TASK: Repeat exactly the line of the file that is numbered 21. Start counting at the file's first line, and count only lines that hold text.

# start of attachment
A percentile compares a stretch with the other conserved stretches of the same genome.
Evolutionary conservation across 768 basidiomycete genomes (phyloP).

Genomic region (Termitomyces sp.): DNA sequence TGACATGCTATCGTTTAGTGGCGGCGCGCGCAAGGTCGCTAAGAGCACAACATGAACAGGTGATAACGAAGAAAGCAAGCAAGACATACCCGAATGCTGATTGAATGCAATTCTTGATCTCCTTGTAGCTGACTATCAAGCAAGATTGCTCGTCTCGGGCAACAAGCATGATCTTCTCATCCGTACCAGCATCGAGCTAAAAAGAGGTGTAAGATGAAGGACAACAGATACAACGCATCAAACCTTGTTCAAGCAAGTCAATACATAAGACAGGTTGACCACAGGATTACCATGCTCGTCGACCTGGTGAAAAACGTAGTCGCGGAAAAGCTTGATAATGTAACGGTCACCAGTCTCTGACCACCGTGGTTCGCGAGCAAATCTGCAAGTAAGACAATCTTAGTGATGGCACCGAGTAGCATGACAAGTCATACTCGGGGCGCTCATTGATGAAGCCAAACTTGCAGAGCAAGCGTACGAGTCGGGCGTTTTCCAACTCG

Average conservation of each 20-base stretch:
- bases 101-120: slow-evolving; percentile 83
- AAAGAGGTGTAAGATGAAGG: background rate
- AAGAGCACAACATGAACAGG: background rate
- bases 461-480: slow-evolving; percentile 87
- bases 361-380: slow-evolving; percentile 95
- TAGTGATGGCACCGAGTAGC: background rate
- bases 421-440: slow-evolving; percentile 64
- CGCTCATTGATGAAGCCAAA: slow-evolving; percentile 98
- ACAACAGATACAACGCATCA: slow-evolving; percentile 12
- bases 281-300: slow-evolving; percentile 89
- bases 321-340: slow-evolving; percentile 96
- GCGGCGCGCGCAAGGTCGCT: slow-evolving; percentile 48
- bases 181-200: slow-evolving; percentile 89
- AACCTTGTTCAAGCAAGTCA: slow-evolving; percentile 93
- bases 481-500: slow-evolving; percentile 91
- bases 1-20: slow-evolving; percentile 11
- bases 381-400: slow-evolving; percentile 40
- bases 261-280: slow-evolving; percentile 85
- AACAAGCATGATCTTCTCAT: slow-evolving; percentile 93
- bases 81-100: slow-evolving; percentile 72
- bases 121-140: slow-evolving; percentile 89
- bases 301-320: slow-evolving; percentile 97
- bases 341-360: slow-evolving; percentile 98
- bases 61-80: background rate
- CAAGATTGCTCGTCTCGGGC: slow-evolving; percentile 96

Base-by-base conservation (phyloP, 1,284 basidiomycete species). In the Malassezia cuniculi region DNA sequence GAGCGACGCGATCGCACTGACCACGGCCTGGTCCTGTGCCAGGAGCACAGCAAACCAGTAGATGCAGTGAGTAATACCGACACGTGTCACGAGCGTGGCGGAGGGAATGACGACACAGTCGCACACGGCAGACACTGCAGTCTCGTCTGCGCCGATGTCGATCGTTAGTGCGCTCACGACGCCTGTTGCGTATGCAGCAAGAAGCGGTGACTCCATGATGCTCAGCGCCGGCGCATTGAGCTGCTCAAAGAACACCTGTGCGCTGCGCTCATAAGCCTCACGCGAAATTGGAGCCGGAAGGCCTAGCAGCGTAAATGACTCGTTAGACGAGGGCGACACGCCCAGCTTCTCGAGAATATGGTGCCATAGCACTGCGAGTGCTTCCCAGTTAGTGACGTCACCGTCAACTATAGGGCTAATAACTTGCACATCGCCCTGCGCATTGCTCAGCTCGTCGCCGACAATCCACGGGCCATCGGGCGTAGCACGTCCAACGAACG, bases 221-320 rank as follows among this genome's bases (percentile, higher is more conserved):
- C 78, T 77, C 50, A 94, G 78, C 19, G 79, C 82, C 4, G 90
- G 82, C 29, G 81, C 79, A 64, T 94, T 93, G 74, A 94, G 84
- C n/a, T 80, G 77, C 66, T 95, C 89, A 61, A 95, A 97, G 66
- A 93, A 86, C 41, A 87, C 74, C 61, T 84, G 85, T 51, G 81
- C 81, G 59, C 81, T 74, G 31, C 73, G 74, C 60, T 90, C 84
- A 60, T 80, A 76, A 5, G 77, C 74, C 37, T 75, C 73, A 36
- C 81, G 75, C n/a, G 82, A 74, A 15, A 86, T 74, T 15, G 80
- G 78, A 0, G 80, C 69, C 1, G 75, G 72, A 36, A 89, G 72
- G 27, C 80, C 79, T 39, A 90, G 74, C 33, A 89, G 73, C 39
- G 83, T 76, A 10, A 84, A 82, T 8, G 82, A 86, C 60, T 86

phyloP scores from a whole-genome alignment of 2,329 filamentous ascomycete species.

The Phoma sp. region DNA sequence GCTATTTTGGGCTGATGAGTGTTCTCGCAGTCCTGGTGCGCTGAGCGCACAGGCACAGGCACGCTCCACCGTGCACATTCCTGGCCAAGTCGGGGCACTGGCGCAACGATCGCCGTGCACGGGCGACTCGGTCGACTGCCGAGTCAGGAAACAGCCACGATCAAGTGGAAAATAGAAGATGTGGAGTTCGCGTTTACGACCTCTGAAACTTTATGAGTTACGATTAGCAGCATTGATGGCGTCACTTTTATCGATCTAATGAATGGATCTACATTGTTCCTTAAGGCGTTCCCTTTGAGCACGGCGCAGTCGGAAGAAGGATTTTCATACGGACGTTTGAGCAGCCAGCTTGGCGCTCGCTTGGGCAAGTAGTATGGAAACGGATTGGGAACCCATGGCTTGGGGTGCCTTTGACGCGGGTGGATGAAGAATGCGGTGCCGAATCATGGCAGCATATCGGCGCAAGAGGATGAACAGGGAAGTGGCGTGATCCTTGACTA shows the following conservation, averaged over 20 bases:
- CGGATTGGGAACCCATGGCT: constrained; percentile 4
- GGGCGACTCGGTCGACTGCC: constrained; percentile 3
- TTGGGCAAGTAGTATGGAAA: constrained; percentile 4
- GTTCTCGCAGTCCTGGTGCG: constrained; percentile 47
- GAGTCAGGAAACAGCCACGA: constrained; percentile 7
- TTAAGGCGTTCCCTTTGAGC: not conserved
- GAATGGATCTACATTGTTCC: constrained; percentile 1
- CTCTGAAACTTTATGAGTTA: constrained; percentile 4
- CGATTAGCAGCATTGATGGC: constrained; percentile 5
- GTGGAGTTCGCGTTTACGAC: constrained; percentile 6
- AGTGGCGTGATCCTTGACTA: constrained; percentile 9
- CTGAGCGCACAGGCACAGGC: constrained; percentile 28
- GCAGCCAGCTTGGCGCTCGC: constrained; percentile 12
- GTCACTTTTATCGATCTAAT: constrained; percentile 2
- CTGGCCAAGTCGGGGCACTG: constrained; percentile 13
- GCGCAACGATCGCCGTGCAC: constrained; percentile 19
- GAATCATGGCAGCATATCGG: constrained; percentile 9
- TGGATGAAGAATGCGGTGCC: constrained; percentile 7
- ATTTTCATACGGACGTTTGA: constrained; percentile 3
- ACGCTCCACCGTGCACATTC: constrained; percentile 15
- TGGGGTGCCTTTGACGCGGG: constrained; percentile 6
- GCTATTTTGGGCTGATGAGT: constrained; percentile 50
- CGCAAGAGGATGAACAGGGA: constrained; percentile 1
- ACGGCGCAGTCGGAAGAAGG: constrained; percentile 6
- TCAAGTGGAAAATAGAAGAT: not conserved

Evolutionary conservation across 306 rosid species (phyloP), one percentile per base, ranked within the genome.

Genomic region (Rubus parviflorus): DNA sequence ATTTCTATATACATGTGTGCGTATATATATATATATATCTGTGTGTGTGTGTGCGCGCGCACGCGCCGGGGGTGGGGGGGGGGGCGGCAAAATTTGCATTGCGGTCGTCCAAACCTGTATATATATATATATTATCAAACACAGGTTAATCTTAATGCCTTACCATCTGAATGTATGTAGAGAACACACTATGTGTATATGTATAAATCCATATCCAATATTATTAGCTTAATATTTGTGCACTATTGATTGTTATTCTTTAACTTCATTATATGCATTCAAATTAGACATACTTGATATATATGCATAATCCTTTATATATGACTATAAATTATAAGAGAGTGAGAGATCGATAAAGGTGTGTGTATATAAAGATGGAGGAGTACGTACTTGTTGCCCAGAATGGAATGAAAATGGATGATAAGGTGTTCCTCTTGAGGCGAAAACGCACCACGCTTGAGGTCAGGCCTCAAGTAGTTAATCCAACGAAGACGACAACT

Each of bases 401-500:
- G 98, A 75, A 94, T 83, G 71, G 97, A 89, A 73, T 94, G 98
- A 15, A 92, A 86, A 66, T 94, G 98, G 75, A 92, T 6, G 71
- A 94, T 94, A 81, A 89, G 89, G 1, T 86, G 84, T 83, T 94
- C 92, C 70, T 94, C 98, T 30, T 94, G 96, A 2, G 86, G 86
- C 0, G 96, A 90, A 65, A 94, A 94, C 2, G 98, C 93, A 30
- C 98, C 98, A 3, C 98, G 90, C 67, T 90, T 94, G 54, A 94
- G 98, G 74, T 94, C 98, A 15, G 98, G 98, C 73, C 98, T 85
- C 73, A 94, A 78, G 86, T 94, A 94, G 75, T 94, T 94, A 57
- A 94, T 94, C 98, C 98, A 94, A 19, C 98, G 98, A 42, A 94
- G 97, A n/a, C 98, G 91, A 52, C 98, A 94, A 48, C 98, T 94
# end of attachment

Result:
- bases 381-400: slow-evolving; percentile 40